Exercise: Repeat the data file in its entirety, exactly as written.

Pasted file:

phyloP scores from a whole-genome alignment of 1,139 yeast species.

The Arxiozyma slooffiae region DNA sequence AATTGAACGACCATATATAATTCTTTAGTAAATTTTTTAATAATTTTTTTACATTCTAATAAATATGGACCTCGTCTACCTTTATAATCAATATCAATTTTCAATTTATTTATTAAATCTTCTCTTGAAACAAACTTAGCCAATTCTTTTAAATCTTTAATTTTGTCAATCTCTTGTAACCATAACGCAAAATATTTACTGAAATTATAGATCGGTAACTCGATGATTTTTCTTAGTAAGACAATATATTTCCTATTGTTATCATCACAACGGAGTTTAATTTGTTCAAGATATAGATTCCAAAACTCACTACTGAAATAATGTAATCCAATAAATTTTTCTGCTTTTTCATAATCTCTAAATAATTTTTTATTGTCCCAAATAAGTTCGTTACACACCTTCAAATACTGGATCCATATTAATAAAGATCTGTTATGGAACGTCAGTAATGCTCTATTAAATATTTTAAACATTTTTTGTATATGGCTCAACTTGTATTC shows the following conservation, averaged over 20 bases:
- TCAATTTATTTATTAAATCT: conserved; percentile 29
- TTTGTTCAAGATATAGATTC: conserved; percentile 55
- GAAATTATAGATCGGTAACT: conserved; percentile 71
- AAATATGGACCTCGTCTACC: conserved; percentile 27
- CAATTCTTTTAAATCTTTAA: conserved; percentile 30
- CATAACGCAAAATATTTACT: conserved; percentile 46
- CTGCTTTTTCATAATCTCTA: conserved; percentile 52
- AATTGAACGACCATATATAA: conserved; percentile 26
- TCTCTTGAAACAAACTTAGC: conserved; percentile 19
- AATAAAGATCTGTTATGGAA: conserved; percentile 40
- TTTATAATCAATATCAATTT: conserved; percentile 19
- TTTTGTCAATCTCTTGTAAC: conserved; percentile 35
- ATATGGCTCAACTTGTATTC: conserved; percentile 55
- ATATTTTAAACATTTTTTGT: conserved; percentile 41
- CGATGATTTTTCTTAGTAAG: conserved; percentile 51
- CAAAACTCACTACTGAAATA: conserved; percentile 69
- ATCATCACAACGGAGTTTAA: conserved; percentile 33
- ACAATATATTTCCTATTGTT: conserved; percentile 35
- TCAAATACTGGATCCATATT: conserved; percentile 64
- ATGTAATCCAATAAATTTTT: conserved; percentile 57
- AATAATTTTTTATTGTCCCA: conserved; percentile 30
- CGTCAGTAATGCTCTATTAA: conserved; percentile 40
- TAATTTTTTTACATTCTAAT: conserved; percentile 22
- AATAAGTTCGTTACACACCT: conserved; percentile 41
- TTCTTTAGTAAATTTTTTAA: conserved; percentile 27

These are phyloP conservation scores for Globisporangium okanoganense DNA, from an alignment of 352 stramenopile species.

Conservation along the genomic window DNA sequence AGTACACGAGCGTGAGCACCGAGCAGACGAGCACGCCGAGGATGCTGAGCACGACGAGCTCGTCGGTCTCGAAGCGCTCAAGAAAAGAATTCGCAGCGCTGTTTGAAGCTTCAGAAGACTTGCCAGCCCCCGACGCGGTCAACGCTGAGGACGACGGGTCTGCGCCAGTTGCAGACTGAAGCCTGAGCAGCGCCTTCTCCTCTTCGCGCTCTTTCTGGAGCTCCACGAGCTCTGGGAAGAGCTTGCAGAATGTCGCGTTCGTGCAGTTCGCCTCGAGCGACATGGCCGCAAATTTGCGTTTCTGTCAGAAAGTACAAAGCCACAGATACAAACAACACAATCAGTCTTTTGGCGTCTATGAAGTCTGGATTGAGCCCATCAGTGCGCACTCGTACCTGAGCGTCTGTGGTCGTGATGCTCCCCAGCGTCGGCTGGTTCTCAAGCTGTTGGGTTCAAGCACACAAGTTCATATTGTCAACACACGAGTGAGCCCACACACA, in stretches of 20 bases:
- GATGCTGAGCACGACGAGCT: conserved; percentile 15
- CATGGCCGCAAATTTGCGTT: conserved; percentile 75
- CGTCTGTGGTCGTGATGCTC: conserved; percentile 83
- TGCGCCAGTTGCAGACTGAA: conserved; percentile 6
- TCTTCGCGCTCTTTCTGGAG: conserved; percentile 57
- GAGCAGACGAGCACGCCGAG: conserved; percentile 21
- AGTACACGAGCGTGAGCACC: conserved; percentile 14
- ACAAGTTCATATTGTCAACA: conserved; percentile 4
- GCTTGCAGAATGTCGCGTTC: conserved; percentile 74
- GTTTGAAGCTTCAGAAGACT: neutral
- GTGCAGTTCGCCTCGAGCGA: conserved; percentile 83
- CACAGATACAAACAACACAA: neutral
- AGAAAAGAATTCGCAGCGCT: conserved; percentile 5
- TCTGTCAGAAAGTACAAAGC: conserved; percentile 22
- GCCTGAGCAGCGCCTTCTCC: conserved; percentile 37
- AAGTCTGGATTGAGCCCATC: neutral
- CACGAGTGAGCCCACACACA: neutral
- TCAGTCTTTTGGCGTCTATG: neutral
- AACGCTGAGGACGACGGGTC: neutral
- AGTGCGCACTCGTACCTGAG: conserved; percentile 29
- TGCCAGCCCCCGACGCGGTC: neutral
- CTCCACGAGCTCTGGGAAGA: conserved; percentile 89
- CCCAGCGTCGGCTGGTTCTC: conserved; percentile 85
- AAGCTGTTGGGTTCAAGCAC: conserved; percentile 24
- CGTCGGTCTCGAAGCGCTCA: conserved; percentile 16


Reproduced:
phyloP scores from a whole-genome alignment of 1,139 yeast species.

The Arxiozyma slooffiae region DNA sequence AATTGAACGACCATATATAATTCTTTAGTAAATTTTTTAATAATTTTTTTACATTCTAATAAATATGGACCTCGTCTACCTTTATAATCAATATCAATTTTCAATTTATTTATTAAATCTTCTCTTGAAACAAACTTAGCCAATTCTTTTAAATCTTTAATTTTGTCAATCTCTTGTAACCATAACGCAAAATATTTACTGAAATTATAGATCGGTAACTCGATGATTTTTCTTAGTAAGACAATATATTTCCTATTGTTATCATCACAACGGAGTTTAATTTGTTCAAGATATAGATTCCAAAACTCACTACTGAAATAATGTAATCCAATAAATTTTTCTGCTTTTTCATAATCTCTAAATAATTTTTTATTGTCCCAAATAAGTTCGTTACACACCTTCAAATACTGGATCCATATTAATAAAGATCTGTTATGGAACGTCAGTAATGCTCTATTAAATATTTTAAACATTTTTTGTATATGGCTCAACTTGTATTC shows the following conservation, averaged over 20 bases:
- TCAATTTATTTATTAAATCT: conserved; percentile 29
- TTTGTTCAAGATATAGATTC: conserved; percentile 55
- GAAATTATAGATCGGTAACT: conserved; percentile 71
- AAATATGGACCTCGTCTACC: conserved; percentile 27
- CAATTCTTTTAAATCTTTAA: conserved; percentile 30
- CATAACGCAAAATATTTACT: conserved; percentile 46
- CTGCTTTTTCATAATCTCTA: conserved; percentile 52
- AATTGAACGACCATATATAA: conserved; percentile 26
- TCTCTTGAAACAAACTTAGC: conserved; percentile 19
- AATAAAGATCTGTTATGGAA: conserved; percentile 40
- TTTATAATCAATATCAATTT: conserved; percentile 19
- TTTTGTCAATCTCTTGTAAC: conserved; percentile 35
- ATATGGCTCAACTTGTATTC: conserved; percentile 55
- ATATTTTAAACATTTTTTGT: conserved; percentile 41
- CGATGATTTTTCTTAGTAAG: conserved; percentile 51
- CAAAACTCACTACTGAAATA: conserved; percentile 69
- ATCATCACAACGGAGTTTAA: conserved; percentile 33
- ACAATATATTTCCTATTGTT: conserved; percentile 35
- TCAAATACTGGATCCATATT: conserved; percentile 64
- ATGTAATCCAATAAATTTTT: conserved; percentile 57
- AATAATTTTTTATTGTCCCA: conserved; percentile 30
- CGTCAGTAATGCTCTATTAA: conserved; percentile 40
- TAATTTTTTTACATTCTAAT: conserved; percentile 22
- AATAAGTTCGTTACACACCT: conserved; percentile 41
- TTCTTTAGTAAATTTTTTAA: conserved; percentile 27

These are phyloP conservation scores for Globisporangium okanoganense DNA, from an alignment of 352 stramenopile species.

Conservation along the genomic window DNA sequence AGTACACGAGCGTGAGCACCGAGCAGACGAGCACGCCGAGGATGCTGAGCACGACGAGCTCGTCGGTCTCGAAGCGCTCAAGAAAAGAATTCGCAGCGCTGTTTGAAGCTTCAGAAGACTTGCCAGCCCCCGACGCGGTCAACGCTGAGGACGACGGGTCTGCGCCAGTTGCAGACTGAAGCCTGAGCAGCGCCTTCTCCTCTTCGCGCTCTTTCTGGAGCTCCACGAGCTCTGGGAAGAGCTTGCAGAATGTCGCGTTCGTGCAGTTCGCCTCGAGCGACATGGCCGCAAATTTGCGTTTCTGTCAGAAAGTACAAAGCCACAGATACAAACAACACAATCAGTCTTTTGGCGTCTATGAAGTCTGGATTGAGCCCATCAGTGCGCACTCGTACCTGAGCGTCTGTGGTCGTGATGCTCCCCAGCGTCGGCTGGTTCTCAAGCTGTTGGGTTCAAGCACACAAGTTCATATTGTCAACACACGAGTGAGCCCACACACA, in stretches of 20 bases:
- GATGCTGAGCACGACGAGCT: conserved; percentile 15
- CATGGCCGCAAATTTGCGTT: conserved; percentile 75
- CGTCTGTGGTCGTGATGCTC: conserved; percentile 83
- TGCGCCAGTTGCAGACTGAA: conserved; percentile 6
- TCTTCGCGCTCTTTCTGGAG: conserved; percentile 57
- GAGCAGACGAGCACGCCGAG: conserved; percentile 21
- AGTACACGAGCGTGAGCACC: conserved; percentile 14
- ACAAGTTCATATTGTCAACA: conserved; percentile 4
- GCTTGCAGAATGTCGCGTTC: conserved; percentile 74
- GTTTGAAGCTTCAGAAGACT: neutral
- GTGCAGTTCGCCTCGAGCGA: conserved; percentile 83
- CACAGATACAAACAACACAA: neutral
- AGAAAAGAATTCGCAGCGCT: conserved; percentile 5
- TCTGTCAGAAAGTACAAAGC: conserved; percentile 22
- GCCTGAGCAGCGCCTTCTCC: conserved; percentile 37
- AAGTCTGGATTGAGCCCATC: neutral
- CACGAGTGAGCCCACACACA: neutral
- TCAGTCTTTTGGCGTCTATG: neutral
- AACGCTGAGGACGACGGGTC: neutral
- AGTGCGCACTCGTACCTGAG: conserved; percentile 29
- TGCCAGCCCCCGACGCGGTC: neutral
- CTCCACGAGCTCTGGGAAGA: conserved; percentile 89
- CCCAGCGTCGGCTGGTTCTC: conserved; percentile 85
- AAGCTGTTGGGTTCAAGCAC: conserved; percentile 24
- CGTCGGTCTCGAAGCGCTCA: conserved; percentile 16